The Market Today
More Disappointing Data in Eurozone; Fed’s Williams on the Tape Today
by Craig Dismuke, Dudley Carter
Chicago Fed Index Rebounds but Remains Soft: The Chicago Fed’s National Activity index rebounded from -0.41 to +0.10 in its August report. The 3-month average for September rose to -0.06, historically consistent with core PCE inflation near 1.5%. The CFNAI is an aggregation of 85 different economic indicators including reports on 1) production and income, 2) the labor market, 3) personal consumption, 4) housing, and 5) sales and inventories. For context, when the CFNAI’s three-month average is above +0.70 following an expansion (or a one-month reading above 1.00), a period of more rapid inflation is expected to occur.
Markit PMIs Expected to Inch Higher: At 8:45 a.m. CT, September’s preliminary Markit reports on the U.S. manufacturing and services sectors are expected to both tick higher. The U.S. remains one of just a handful of major manufacturing nations globally with a purchasing managers’ index above 50 (50.3, according to Markit; below 50 represents contraction). However, manufacturing weakness is presumed given the current backdrop of global weakness and trade uncertainty. Even more important will be the services PMI.
Fedspeak – And Now to Explain Their Votes: Also on today’s calendar are public comments from Fed officials John Williams (NY), Mary Daly (San Francisco), and James Bullard (St. Louis). Given Williams’ influence as the head of the New York bank and role as a centrist on the Committee, investors will pay particular attention to his comments. Bullard dissented from last week’s policy decision preferring to cut rates more. Daly has been relatively dovish in her positions.
OVERNIGHT TRADING ACTIVITY
European Economy Continues To Weaken: Global market sentiment is weaker heading into the U.S. session after another round of disappointing data showed economic weakness in Europe’s largest economy is intensifying. European yields tumbled after Germany’s composite PMI fell more than expected in September, contracting for the first time since April 2013. Looking within the sectors, manufacturing activity contracted for a ninth month in a row and at the sharpest rate since June 2009, as new orders slid to the weakest reading since April 2009. The services sector expanded at the weakest rate of the year and new business was the softest since December 2014. Immediately prior to those reports release, the same surveys for France also missed expectations.
European Yields Drop And Lead Global Rally: Ten-year yields in both countries were hovering just below unchanged prior to the data, but quickly tumbled to new lows after it was released. At 7:15 a.m. CT, France’s 10-year yield was down 6.7 bps at -0.29% and Germany’s had dropped 5.6 bps to -0.58%. Yields across the rest of Europe tracked similar moves. Less than two weeks ago, the ECB announced open-ended asset purchases as part of its return to monetary stimulus, an attempt to offset a slowdown in its economies in the face of elevated global uncertainty.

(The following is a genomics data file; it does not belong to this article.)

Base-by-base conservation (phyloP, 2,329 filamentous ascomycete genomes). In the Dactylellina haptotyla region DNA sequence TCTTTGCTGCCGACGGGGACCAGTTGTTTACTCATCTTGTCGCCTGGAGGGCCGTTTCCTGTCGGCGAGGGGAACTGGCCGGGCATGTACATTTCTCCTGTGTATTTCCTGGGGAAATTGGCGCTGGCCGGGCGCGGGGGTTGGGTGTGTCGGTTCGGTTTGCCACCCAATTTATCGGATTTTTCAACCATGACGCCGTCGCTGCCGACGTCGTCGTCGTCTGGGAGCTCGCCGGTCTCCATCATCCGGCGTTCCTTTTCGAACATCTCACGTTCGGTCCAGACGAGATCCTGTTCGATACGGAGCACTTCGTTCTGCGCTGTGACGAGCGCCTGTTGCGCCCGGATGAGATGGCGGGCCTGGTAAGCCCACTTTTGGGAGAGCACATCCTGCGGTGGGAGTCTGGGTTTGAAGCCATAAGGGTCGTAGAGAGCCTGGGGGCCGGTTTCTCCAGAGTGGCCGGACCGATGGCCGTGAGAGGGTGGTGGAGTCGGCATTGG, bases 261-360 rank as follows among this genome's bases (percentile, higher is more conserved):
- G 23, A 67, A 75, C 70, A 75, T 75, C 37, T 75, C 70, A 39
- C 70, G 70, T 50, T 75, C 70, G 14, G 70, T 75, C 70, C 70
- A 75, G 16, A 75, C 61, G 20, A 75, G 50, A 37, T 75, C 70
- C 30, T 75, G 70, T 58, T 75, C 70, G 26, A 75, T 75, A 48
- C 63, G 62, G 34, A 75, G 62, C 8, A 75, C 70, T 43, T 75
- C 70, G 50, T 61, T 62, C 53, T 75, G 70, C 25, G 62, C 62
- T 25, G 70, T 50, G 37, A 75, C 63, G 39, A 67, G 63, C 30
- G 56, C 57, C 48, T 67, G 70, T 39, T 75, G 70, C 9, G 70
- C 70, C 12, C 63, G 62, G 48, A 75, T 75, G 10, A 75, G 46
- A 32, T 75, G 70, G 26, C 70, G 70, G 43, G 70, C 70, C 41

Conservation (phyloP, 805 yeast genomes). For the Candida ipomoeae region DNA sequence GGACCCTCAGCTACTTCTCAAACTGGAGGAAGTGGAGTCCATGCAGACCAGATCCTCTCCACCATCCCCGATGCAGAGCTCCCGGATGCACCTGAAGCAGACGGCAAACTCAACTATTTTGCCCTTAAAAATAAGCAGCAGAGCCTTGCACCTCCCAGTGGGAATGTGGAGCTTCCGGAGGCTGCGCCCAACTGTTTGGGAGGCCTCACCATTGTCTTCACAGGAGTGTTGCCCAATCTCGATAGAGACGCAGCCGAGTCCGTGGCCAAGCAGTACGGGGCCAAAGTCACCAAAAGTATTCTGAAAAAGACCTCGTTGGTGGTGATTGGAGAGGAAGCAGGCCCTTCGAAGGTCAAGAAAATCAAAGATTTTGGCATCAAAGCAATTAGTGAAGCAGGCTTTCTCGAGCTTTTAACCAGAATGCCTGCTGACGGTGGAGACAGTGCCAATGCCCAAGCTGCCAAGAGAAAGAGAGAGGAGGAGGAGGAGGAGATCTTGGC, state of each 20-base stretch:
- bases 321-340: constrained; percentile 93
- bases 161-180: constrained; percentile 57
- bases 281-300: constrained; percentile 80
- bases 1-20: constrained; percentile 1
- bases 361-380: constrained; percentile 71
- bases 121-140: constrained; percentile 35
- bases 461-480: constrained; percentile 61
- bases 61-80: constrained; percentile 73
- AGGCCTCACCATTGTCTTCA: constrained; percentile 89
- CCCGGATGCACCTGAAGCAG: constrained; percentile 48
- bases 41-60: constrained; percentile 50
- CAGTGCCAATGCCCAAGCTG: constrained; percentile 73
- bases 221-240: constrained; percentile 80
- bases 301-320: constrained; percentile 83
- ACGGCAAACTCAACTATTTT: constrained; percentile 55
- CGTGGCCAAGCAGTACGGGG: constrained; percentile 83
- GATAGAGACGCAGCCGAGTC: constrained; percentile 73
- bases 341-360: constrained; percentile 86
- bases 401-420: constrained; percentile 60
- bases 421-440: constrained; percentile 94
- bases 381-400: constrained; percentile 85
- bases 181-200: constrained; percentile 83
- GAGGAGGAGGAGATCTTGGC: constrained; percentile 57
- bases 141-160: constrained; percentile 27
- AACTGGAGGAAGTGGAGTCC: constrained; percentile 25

Treasury Yields Follow But Lag Behind: Treasury yields had opened higher but dropped back with European yields on the increased economic worry, although the moves have been more modest. In front of this morning’s PMI data for the U.S. the 2-year yield was down 1.4 bps to 1.67% and the 10-year yield was 2.6 bps lower at 1.70%. In other markets, U.S. equity futures were generally unchanged despite sharp declines in Europe and oil prices had drifted lower notwithstanding continued supply uncertainty after last week’s attack in Saudi Arabia.
Economic Data Was Solid But Drowned Out By Other Developments: The economic reports last week focused on manufacturing activity and the housing sector and, by and large, were better than economists expected. Specifically on housing, existing home sales hit a 17-month high, the NAHB’s Housing Market index rose to its best level of the year, and housing starts and building permits improved more than expected to new cycle-highs. However, that data drifted well down the list of items markets were attentive to.
Oil Prices And Overnight Funding Markets Drove Markets Early: Oil prices captured Monday’s headlines with their biggest intraday gain since 1991, after a drone attack over the weekend caused significant disruptions to Saudi Arabia’s oil operations. Overnight funding markets became the focus Tuesday with key overnight rates surging higher on an apparent liquidity crunch. Treasury auction settlements and corporate tax payments occurred on the same day, shifting dollars from bank reserves to the Treasury’s general account and leaving some securities holders in search of overnight funding. The Fed was forced to intervene with its first overnight repurchase operation in a decade.
Fed Cut Rates But Content With Watching The Data: Preempted by those two events, Wednesday’s Fed cut was almost an afterthought. However, three dissenters and a lack of consensus in the dot plot shone a light on growing divisions at the Fed as to what should come next. In response to funding pressures, the Fed said it will continue to use temporary operations for now until it can learn more. After drifting lower throughout the week, the 10-year yield closed down 17.6 bps. The Dollar appreciated slightly and the S&P 500 fell 0.4%. Click here to view the full recap.